Rubin, Dr. I. L. & Geller, Dr. R. J. & Teague, Dr. W. G. & Holtzclaw, B. & Felner, Dr. E. I. & Nodvin, J. T.; (2007). Environmental Health Disparities: Environmental and Social Impact of Industrial Pollution in a Community – The Model of Anniston, AL, Pediatric Clinics of North America. April 2007, Volume 54, Number 2 (pages 375-398), Elsevier Publications, Philadelphia, PA 

9:35 Session 3:  “The Intersectionality of Environmental & Reproductive Justice” 

Melissa Smarr PhD, Assistant Professor in the Gangarosa Department of Environmental Health at Rollins School of Public Health, Emory University 

Session Learning Objectives: 

• Understand the intersectionality between environmental exposures, reproductive health and environmental justice 

 

 

9:55 Break 

10:00 Session 4: “EPA Resources and Strategies to Address EJ Challenges” 

Tami Thomas-Burton, MPH, EPA-R4 Office of Strategic Programs, Environmental Justice & Children’s Health Section, Sr. Public Health Scientist/Regional EJ Coordinator. 

Learning objectives: 

• Develop an understanding of the agency’s environmental justice work and accomplishments in partnership with other federal partners, state/local government, nongovernmental organizations, and community organizations. 

 

10:20 Session 5: Breaking the Cycle of Environmental Injustice and Health Inequities 

Sacoby Wilson, PhD, MS, Associate Professor and Director of Community Engagement, Environmental Justice, and Health, Maryland Institute for Applied Environmental Health, School of Public Health, University of Maryland-College Park 

10:50 Break 

11:00 Session 6: Environmental Justice Workshop 

Students, mentors, and guest speakers will be divided into workshop groups. Students will lead a discussion around EJ case study and develop recommendations for promoting environmental justice and reducing children’s environmental health disparities. 

 

11:50 Report back from Group Sessions 

BTC trainees will summarize discussion and report back to main symposium room. 

12:20 Synthesis and Call to Action 

Sacoby Wilson, PhD 

12:30 Concluding Remarks 

Leslie Rubin, MD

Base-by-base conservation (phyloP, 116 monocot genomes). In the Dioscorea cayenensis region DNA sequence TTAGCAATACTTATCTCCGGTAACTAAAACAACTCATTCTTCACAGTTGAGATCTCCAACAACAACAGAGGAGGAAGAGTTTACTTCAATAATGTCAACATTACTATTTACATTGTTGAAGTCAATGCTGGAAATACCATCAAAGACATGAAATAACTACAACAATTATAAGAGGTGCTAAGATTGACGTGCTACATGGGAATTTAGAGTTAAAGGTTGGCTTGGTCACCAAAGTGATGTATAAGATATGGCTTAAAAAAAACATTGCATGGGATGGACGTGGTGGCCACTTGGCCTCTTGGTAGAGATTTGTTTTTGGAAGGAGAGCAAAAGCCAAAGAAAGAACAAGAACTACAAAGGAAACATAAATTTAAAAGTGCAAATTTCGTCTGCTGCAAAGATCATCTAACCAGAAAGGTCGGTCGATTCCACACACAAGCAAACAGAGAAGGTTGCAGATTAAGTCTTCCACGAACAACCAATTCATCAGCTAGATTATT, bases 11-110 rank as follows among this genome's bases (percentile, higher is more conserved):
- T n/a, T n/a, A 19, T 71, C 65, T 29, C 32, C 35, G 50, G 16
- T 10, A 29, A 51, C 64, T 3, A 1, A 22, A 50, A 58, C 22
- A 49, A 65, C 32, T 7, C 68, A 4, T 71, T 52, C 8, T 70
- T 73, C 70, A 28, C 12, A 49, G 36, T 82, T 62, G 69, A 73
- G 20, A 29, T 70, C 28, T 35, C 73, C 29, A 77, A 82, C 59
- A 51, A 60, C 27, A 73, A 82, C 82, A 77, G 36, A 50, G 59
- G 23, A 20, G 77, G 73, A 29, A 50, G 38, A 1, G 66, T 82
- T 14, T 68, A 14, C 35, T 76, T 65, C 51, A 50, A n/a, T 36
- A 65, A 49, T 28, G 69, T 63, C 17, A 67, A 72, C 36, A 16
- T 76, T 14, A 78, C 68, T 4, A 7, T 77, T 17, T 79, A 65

12:40

Adjourn 

The conference will be held online.

There are no in person events for the conference.

Registration is now closed

 KEYNOTE SPEAKERS:  

 

KEYNOTE SPEAKER

DR BENARD DREYER

Dr. Dreyer is a general and Development-Behavioral pediatrician who has spent his professional lifetime serving poor children and families.
Professor of Pediatrics at NYU, he leads the Division of Developmental-Behavioral Pediatrics and is Director of Pediatrics at Bellevue Hospital.
He is a Past President of the American Academy of Pediatrics (AAP) and is currently serving as the AAP’s Medical Director for Policies.

 

Dr. Dreyer served as a member of the committee that authored the new National Academies of Science, Engineering, and Medicine (NASEM) report “A Roadmap to Reducing Child Poverty”. For over 40 years he has led a primary care program at Bellevue, including co-located mental and oral health services and clinics in homeless shelters.
 

His research is focused on interventions in primary care to improve early childhood outcomes, including early brain development and obesity. As AAP President, he led the AAP’s Strategic Priority on Poverty and Child Health. Dr. Dreyer was president of the Academic Pediatric Association (APA), and founded the APA Task Force on Childhood Poverty and the APA Research Scholars Program.
He has over 100 peer-reviewed research publications.

KEYNOTE SPEAKER

DR SACOBY WILSON

Dr. Sacoby Wilson is an Associate Professor with the Maryland Institute for Applied Environmental Health and Department of Epidemiology and Biostatistics, School of Public Health, University of Maryland-College Park.  Dr. Wilson has over 15 years of experience as an environmental health scientist in the areas of exposure science, environmental justice, environmental health disparities, community-engaged research including crowd science and community-based participatory research (CBPR), air pollution studies, built environment, industrial animal production, climate change, and community resiliency. 
 

He works primarily in partnership with community-based organizations to study and address environmental justice and health issues and translate research to action. Dr. Wilson is Director of the Community Engagement, Environmental Justice and Health (CEEJH) Initiative. CEEJH is focused on providing technical assistance to communities fighting against environmental injustice and environmental health disparities in the DMV region and across the nation.